A financial shock can lead to the departure of normal financial behaviors, experiences, and expectations. Financial shocks are out-of-the-ordinary expenses and unexpected events that can harm your finances. Job losses, cutbacks, and other work-related events that disrupt your income security, as well as emergency repairs (and the like), are described as financial shocks. These shocks can last a few weeks, or months, and the repercussions can be long-lasting. A financial shock can easily become a seismic event and cause fundamental shifts in your well-being. A curb on holiday gift giving, celebrations, discretionary spending, and footing the bill are examples of once normal activities that will likely require change when financial shocks occur. How we manage and adapt to such changes sets the stage for our recovery from a financial shock.
There are practical first steps and considerations to explore when things change financially. Sometimes a pause, a moment, some peace - is first needed to acknowledge that the unexpected has happened. As most of our human decisions are based on emotion, you may need to address strong feelings surrounding the thing that has happened. Being open to finding support in trusted allies such as a spouse/partner friend or professional counselor can be a lifegiving and refreshing step towards bearing the brunt of what’s to follow. In short, your mental and emotional well-being may be more at risk at the onset of a financial shock. Pausing and finding support will allow you to find clarity and purpose in your next action steps and plans.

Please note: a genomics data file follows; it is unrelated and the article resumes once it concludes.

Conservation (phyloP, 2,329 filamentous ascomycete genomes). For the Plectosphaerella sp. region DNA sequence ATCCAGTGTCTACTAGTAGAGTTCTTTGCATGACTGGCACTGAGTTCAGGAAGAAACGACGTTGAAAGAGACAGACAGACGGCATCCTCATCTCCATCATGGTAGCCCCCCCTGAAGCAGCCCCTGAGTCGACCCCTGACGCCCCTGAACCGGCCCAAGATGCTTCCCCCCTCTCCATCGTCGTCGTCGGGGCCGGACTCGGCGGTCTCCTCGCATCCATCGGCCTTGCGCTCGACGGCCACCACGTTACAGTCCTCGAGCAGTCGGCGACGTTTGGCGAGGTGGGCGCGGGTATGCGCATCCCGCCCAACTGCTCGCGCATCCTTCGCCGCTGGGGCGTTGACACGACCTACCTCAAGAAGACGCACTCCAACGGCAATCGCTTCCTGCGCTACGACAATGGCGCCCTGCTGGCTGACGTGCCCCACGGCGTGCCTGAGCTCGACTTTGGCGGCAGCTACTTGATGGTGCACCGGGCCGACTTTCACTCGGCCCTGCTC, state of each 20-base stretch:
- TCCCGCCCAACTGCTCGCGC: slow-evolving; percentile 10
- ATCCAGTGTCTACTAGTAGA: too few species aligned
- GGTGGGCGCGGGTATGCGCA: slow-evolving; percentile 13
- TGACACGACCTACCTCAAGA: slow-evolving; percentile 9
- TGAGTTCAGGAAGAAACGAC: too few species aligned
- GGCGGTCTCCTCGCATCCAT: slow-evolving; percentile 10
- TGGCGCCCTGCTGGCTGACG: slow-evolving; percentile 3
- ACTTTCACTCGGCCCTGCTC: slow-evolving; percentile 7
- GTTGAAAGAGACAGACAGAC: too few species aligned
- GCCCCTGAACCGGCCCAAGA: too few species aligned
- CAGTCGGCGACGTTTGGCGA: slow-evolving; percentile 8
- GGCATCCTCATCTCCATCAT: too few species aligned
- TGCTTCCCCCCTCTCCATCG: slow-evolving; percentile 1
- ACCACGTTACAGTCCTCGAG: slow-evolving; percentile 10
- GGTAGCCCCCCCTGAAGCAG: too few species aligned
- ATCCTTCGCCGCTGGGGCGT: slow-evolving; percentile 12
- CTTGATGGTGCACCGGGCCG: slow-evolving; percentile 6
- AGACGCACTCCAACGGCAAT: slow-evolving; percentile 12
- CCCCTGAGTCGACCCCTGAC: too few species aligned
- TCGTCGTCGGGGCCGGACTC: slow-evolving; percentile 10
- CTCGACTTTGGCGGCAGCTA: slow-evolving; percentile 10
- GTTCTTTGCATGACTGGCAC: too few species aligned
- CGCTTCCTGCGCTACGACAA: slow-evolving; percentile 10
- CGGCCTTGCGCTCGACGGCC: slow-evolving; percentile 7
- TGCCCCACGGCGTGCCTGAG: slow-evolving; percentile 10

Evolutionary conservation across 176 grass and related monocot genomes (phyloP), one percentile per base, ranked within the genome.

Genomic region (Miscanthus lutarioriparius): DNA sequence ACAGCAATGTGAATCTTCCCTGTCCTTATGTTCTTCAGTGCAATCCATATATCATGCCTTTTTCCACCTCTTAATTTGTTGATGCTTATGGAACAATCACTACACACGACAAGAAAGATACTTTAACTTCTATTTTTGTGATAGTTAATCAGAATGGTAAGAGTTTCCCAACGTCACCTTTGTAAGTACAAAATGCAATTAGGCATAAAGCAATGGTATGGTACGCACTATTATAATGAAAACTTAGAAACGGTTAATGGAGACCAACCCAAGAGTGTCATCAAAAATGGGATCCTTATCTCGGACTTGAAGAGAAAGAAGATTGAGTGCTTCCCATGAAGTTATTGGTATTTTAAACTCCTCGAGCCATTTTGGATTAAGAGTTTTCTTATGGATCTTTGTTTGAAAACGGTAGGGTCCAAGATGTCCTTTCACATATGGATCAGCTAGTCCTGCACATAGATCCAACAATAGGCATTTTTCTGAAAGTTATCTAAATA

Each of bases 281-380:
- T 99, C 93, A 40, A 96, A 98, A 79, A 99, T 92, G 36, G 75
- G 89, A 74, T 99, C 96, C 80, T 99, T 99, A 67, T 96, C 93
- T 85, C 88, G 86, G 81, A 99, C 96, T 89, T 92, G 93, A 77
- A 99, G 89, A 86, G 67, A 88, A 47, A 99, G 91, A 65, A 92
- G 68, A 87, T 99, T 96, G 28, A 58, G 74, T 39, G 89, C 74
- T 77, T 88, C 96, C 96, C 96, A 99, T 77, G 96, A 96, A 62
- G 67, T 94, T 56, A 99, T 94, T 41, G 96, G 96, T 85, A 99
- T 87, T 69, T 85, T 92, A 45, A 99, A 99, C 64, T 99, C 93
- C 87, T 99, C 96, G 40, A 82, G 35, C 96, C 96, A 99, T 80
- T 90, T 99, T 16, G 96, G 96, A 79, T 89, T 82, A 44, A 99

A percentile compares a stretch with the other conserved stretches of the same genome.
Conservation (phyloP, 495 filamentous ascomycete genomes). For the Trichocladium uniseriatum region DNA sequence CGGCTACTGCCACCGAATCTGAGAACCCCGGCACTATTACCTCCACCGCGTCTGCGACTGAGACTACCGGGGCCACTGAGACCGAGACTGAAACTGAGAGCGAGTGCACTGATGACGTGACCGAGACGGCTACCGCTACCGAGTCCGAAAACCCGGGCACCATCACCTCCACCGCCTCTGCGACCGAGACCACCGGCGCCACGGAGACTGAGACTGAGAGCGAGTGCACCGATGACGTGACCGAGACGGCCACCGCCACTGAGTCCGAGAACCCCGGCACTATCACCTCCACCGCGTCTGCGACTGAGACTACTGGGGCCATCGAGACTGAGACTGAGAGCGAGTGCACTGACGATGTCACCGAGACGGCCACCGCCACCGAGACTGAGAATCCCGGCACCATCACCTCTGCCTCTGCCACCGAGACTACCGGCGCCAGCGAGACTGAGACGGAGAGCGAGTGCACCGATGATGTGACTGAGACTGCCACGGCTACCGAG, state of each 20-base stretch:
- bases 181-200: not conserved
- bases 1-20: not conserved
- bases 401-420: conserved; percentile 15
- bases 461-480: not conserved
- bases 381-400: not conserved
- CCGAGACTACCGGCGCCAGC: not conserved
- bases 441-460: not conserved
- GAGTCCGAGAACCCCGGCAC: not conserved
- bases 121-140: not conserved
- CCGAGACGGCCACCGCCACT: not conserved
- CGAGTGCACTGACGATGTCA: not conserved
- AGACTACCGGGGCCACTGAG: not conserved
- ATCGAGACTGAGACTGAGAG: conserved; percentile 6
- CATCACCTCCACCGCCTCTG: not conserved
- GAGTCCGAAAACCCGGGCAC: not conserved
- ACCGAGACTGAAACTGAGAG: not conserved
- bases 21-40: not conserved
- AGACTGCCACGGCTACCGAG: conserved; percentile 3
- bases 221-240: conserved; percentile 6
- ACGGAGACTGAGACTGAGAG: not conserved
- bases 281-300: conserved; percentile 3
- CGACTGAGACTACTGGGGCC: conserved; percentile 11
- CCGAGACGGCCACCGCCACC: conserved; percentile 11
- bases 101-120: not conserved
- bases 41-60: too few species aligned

Financially, the shift to operating on a bare-bones budgeting system may need to be immediately implemented. This means performing a spending inspection, altering or canceling certain services, and reducing expenses to the bare minimum. Additionally, reach out to creditors to discuss your accounts, understand your repayment terms, and any graces that may be allowed. Keep track of your actions and any required steps you must complete to necessitate any changes.
Personal changes due to financial restructuring must also be addressed. This could be adjusting to a new daily routine. Have a plan to get enough rest, wake up and pursue the day with intention and a sense of urgency. Contending with the new realities of a loss or reduced income or new expenses requires fortitude of the mind. Making plans with an accountability partner will help keep you on task.
What to tell others about your new situation may or may not feel necessary. If you have made voluntary financial commitments you may need to skim back on executing those until certainty about your financial stability returns. Holiday gifts, travel, vacations, and other discretionary expenses should be evaluated from both a financial and well-being perspective. You will need an objective voice to navigate through parts of this process. Here are some thoughtful questions that can help, add to this list as needed:
You may need to openly practice having these conversations, particularly if they are a sore point for you. You will need to acknowledge any shame you feel and find a way to move beyond what you feel others may think. Scripting out your language for what could be a difficult conversation can help you stick to the main talking points, trim unnecessary details and move on to the next hurdle you have to face. Make a list of people you need to speak with about your new financial reality and how that changes your immediate reality and near future:
Setting clear boundaries and limits is essential to protect yourself, your family, and your future.
Our Financial Guide team is here to serve your employees and help them navigate the inevitable financial shocks that will happen throughout their lifetime.